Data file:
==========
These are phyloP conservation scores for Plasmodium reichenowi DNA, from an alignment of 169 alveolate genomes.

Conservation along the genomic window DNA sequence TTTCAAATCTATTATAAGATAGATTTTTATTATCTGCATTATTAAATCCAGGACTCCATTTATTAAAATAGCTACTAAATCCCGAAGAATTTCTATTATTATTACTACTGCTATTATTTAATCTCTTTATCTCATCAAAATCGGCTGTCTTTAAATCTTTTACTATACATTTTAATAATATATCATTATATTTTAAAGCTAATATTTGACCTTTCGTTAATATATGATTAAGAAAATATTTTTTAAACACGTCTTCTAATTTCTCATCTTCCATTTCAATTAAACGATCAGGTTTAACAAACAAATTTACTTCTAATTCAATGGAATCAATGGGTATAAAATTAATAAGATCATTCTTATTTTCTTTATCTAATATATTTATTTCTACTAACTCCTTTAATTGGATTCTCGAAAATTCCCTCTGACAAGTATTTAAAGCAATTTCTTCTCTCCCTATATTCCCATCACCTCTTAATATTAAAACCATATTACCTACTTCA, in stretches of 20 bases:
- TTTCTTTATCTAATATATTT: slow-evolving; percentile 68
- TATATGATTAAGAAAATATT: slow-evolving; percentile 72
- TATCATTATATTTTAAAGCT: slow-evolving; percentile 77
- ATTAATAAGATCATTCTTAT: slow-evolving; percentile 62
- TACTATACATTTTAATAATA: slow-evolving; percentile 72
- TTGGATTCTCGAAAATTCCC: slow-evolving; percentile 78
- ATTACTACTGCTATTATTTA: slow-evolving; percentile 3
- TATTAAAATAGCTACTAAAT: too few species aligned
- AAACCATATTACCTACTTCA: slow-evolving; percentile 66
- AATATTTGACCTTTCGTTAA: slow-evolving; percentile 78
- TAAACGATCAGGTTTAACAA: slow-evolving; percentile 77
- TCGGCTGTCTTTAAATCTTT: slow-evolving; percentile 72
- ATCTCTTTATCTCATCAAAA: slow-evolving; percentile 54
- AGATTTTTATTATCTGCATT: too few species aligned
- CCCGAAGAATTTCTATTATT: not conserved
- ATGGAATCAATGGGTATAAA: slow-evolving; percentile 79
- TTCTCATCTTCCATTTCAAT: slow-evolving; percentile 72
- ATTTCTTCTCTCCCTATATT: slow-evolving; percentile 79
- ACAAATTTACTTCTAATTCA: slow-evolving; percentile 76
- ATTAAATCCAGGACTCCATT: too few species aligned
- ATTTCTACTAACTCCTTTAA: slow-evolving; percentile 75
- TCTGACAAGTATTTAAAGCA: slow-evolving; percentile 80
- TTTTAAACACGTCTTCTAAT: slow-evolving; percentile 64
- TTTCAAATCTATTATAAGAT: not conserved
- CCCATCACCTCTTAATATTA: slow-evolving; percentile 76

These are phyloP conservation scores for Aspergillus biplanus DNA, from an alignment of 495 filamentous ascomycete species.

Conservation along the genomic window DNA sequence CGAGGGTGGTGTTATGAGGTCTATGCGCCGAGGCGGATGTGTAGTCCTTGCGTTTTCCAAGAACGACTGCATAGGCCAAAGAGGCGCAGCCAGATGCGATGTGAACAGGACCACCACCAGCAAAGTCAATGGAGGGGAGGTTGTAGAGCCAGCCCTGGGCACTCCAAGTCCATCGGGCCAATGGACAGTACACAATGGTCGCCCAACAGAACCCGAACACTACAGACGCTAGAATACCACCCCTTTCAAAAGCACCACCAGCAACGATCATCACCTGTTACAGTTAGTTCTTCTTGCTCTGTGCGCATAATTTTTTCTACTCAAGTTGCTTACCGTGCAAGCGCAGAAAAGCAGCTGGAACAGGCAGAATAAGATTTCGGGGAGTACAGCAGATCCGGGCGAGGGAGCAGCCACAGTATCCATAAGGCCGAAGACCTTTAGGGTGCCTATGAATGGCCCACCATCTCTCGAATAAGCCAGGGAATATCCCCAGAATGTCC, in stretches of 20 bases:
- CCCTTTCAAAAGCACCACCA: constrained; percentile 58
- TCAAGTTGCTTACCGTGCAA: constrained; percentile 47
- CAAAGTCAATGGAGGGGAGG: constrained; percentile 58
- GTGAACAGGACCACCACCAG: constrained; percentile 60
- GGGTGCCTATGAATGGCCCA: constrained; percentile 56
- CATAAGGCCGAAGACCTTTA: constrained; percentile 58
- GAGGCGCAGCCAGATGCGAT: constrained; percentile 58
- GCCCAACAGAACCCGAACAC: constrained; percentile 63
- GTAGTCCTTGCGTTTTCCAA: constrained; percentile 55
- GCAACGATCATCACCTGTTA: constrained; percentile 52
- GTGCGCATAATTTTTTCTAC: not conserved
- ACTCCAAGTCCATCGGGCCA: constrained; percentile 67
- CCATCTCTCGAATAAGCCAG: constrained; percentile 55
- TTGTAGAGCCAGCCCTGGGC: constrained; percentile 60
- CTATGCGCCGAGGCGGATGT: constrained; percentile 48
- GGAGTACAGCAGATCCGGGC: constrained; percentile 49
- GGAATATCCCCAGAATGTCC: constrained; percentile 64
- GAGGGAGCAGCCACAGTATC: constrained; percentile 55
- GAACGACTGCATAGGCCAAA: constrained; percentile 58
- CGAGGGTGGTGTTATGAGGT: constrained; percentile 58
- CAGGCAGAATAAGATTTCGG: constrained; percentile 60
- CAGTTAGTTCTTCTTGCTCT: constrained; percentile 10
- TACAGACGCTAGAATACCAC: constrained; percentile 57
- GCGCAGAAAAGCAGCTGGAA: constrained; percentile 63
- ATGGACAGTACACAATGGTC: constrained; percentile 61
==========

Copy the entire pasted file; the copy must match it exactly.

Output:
These are phyloP conservation scores for Plasmodium reichenowi DNA, from an alignment of 169 alveolate genomes.

Conservation along the genomic window DNA sequence TTTCAAATCTATTATAAGATAGATTTTTATTATCTGCATTATTAAATCCAGGACTCCATTTATTAAAATAGCTACTAAATCCCGAAGAATTTCTATTATTATTACTACTGCTATTATTTAATCTCTTTATCTCATCAAAATCGGCTGTCTTTAAATCTTTTACTATACATTTTAATAATATATCATTATATTTTAAAGCTAATATTTGACCTTTCGTTAATATATGATTAAGAAAATATTTTTTAAACACGTCTTCTAATTTCTCATCTTCCATTTCAATTAAACGATCAGGTTTAACAAACAAATTTACTTCTAATTCAATGGAATCAATGGGTATAAAATTAATAAGATCATTCTTATTTTCTTTATCTAATATATTTATTTCTACTAACTCCTTTAATTGGATTCTCGAAAATTCCCTCTGACAAGTATTTAAAGCAATTTCTTCTCTCCCTATATTCCCATCACCTCTTAATATTAAAACCATATTACCTACTTCA, in stretches of 20 bases:
- TTTCTTTATCTAATATATTT: slow-evolving; percentile 68
- TATATGATTAAGAAAATATT: slow-evolving; percentile 72
- TATCATTATATTTTAAAGCT: slow-evolving; percentile 77
- ATTAATAAGATCATTCTTAT: slow-evolving; percentile 62
- TACTATACATTTTAATAATA: slow-evolving; percentile 72
- TTGGATTCTCGAAAATTCCC: slow-evolving; percentile 78
- ATTACTACTGCTATTATTTA: slow-evolving; percentile 3
- TATTAAAATAGCTACTAAAT: too few species aligned
- AAACCATATTACCTACTTCA: slow-evolving; percentile 66
- AATATTTGACCTTTCGTTAA: slow-evolving; percentile 78
- TAAACGATCAGGTTTAACAA: slow-evolving; percentile 77
- TCGGCTGTCTTTAAATCTTT: slow-evolving; percentile 72
- ATCTCTTTATCTCATCAAAA: slow-evolving; percentile 54
- AGATTTTTATTATCTGCATT: too few species aligned
- CCCGAAGAATTTCTATTATT: not conserved
- ATGGAATCAATGGGTATAAA: slow-evolving; percentile 79
- TTCTCATCTTCCATTTCAAT: slow-evolving; percentile 72
- ATTTCTTCTCTCCCTATATT: slow-evolving; percentile 79
- ACAAATTTACTTCTAATTCA: slow-evolving; percentile 76
- ATTAAATCCAGGACTCCATT: too few species aligned
- ATTTCTACTAACTCCTTTAA: slow-evolving; percentile 75
- TCTGACAAGTATTTAAAGCA: slow-evolving; percentile 80
- TTTTAAACACGTCTTCTAAT: slow-evolving; percentile 64
- TTTCAAATCTATTATAAGAT: not conserved
- CCCATCACCTCTTAATATTA: slow-evolving; percentile 76

These are phyloP conservation scores for Aspergillus biplanus DNA, from an alignment of 495 filamentous ascomycete species.

Conservation along the genomic window DNA sequence CGAGGGTGGTGTTATGAGGTCTATGCGCCGAGGCGGATGTGTAGTCCTTGCGTTTTCCAAGAACGACTGCATAGGCCAAAGAGGCGCAGCCAGATGCGATGTGAACAGGACCACCACCAGCAAAGTCAATGGAGGGGAGGTTGTAGAGCCAGCCCTGGGCACTCCAAGTCCATCGGGCCAATGGACAGTACACAATGGTCGCCCAACAGAACCCGAACACTACAGACGCTAGAATACCACCCCTTTCAAAAGCACCACCAGCAACGATCATCACCTGTTACAGTTAGTTCTTCTTGCTCTGTGCGCATAATTTTTTCTACTCAAGTTGCTTACCGTGCAAGCGCAGAAAAGCAGCTGGAACAGGCAGAATAAGATTTCGGGGAGTACAGCAGATCCGGGCGAGGGAGCAGCCACAGTATCCATAAGGCCGAAGACCTTTAGGGTGCCTATGAATGGCCCACCATCTCTCGAATAAGCCAGGGAATATCCCCAGAATGTCC, in stretches of 20 bases:
- CCCTTTCAAAAGCACCACCA: constrained; percentile 58
- TCAAGTTGCTTACCGTGCAA: constrained; percentile 47
- CAAAGTCAATGGAGGGGAGG: constrained; percentile 58
- GTGAACAGGACCACCACCAG: constrained; percentile 60
- GGGTGCCTATGAATGGCCCA: constrained; percentile 56
- CATAAGGCCGAAGACCTTTA: constrained; percentile 58
- GAGGCGCAGCCAGATGCGAT: constrained; percentile 58
- GCCCAACAGAACCCGAACAC: constrained; percentile 63
- GTAGTCCTTGCGTTTTCCAA: constrained; percentile 55
- GCAACGATCATCACCTGTTA: constrained; percentile 52
- GTGCGCATAATTTTTTCTAC: not conserved
- ACTCCAAGTCCATCGGGCCA: constrained; percentile 67
- CCATCTCTCGAATAAGCCAG: constrained; percentile 55
- TTGTAGAGCCAGCCCTGGGC: constrained; percentile 60
- CTATGCGCCGAGGCGGATGT: constrained; percentile 48
- GGAGTACAGCAGATCCGGGC: constrained; percentile 49
- GGAATATCCCCAGAATGTCC: constrained; percentile 64
- GAGGGAGCAGCCACAGTATC: constrained; percentile 55
- GAACGACTGCATAGGCCAAA: constrained; percentile 58
- CGAGGGTGGTGTTATGAGGT: constrained; percentile 58
- CAGGCAGAATAAGATTTCGG: constrained; percentile 60
- CAGTTAGTTCTTCTTGCTCT: constrained; percentile 10
- TACAGACGCTAGAATACCAC: constrained; percentile 57
- GCGCAGAAAAGCAGCTGGAA: constrained; percentile 63
- ATGGACAGTACACAATGGTC: constrained; percentile 61